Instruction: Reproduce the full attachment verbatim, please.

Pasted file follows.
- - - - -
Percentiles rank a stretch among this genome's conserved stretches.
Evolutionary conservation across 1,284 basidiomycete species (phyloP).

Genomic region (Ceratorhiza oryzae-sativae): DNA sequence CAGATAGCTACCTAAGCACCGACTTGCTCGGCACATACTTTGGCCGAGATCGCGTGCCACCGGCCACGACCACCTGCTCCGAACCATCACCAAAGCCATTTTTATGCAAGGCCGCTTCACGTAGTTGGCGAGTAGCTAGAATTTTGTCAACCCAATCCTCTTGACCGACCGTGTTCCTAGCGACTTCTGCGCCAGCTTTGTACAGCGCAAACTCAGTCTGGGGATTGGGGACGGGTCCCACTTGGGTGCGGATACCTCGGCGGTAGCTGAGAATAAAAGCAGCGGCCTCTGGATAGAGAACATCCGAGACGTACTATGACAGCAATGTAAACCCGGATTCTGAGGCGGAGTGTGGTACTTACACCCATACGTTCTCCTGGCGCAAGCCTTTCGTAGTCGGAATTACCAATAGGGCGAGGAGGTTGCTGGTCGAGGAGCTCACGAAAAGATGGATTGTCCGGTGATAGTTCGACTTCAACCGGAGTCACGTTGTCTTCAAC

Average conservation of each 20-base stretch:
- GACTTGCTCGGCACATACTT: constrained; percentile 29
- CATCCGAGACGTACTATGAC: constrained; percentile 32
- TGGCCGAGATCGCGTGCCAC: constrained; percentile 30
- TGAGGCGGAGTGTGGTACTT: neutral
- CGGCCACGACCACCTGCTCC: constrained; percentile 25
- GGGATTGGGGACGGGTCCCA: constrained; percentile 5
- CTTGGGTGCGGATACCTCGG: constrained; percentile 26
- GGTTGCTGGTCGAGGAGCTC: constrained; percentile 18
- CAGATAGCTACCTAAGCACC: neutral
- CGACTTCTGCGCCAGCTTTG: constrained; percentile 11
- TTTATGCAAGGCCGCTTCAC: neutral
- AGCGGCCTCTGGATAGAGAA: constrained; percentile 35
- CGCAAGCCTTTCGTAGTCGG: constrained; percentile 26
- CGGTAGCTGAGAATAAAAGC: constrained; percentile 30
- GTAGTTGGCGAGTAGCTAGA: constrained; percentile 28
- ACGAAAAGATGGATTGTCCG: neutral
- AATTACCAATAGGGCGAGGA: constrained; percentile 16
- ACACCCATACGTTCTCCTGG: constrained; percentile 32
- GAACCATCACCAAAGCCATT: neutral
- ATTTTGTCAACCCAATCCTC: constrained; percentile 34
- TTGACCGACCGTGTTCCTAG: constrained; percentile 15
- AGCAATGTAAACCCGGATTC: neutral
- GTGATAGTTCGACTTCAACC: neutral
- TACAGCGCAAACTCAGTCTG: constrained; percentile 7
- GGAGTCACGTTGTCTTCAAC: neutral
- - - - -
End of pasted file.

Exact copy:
Percentiles rank a stretch among this genome's conserved stretches.
Evolutionary conservation across 1,284 basidiomycete species (phyloP).

Genomic region (Ceratorhiza oryzae-sativae): DNA sequence CAGATAGCTACCTAAGCACCGACTTGCTCGGCACATACTTTGGCCGAGATCGCGTGCCACCGGCCACGACCACCTGCTCCGAACCATCACCAAAGCCATTTTTATGCAAGGCCGCTTCACGTAGTTGGCGAGTAGCTAGAATTTTGTCAACCCAATCCTCTTGACCGACCGTGTTCCTAGCGACTTCTGCGCCAGCTTTGTACAGCGCAAACTCAGTCTGGGGATTGGGGACGGGTCCCACTTGGGTGCGGATACCTCGGCGGTAGCTGAGAATAAAAGCAGCGGCCTCTGGATAGAGAACATCCGAGACGTACTATGACAGCAATGTAAACCCGGATTCTGAGGCGGAGTGTGGTACTTACACCCATACGTTCTCCTGGCGCAAGCCTTTCGTAGTCGGAATTACCAATAGGGCGAGGAGGTTGCTGGTCGAGGAGCTCACGAAAAGATGGATTGTCCGGTGATAGTTCGACTTCAACCGGAGTCACGTTGTCTTCAAC

Average conservation of each 20-base stretch:
- GACTTGCTCGGCACATACTT: constrained; percentile 29
- CATCCGAGACGTACTATGAC: constrained; percentile 32
- TGGCCGAGATCGCGTGCCAC: constrained; percentile 30
- TGAGGCGGAGTGTGGTACTT: neutral
- CGGCCACGACCACCTGCTCC: constrained; percentile 25
- GGGATTGGGGACGGGTCCCA: constrained; percentile 5
- CTTGGGTGCGGATACCTCGG: constrained; percentile 26
- GGTTGCTGGTCGAGGAGCTC: constrained; percentile 18
- CAGATAGCTACCTAAGCACC: neutral
- CGACTTCTGCGCCAGCTTTG: constrained; percentile 11
- TTTATGCAAGGCCGCTTCAC: neutral
- AGCGGCCTCTGGATAGAGAA: constrained; percentile 35
- CGCAAGCCTTTCGTAGTCGG: constrained; percentile 26
- CGGTAGCTGAGAATAAAAGC: constrained; percentile 30
- GTAGTTGGCGAGTAGCTAGA: constrained; percentile 28
- ACGAAAAGATGGATTGTCCG: neutral
- AATTACCAATAGGGCGAGGA: constrained; percentile 16
- ACACCCATACGTTCTCCTGG: constrained; percentile 32
- GAACCATCACCAAAGCCATT: neutral
- ATTTTGTCAACCCAATCCTC: constrained; percentile 34
- TTGACCGACCGTGTTCCTAG: constrained; percentile 15
- AGCAATGTAAACCCGGATTC: neutral
- GTGATAGTTCGACTTCAACC: neutral
- TACAGCGCAAACTCAGTCTG: constrained; percentile 7
- GGAGTCACGTTGTCTTCAAC: neutral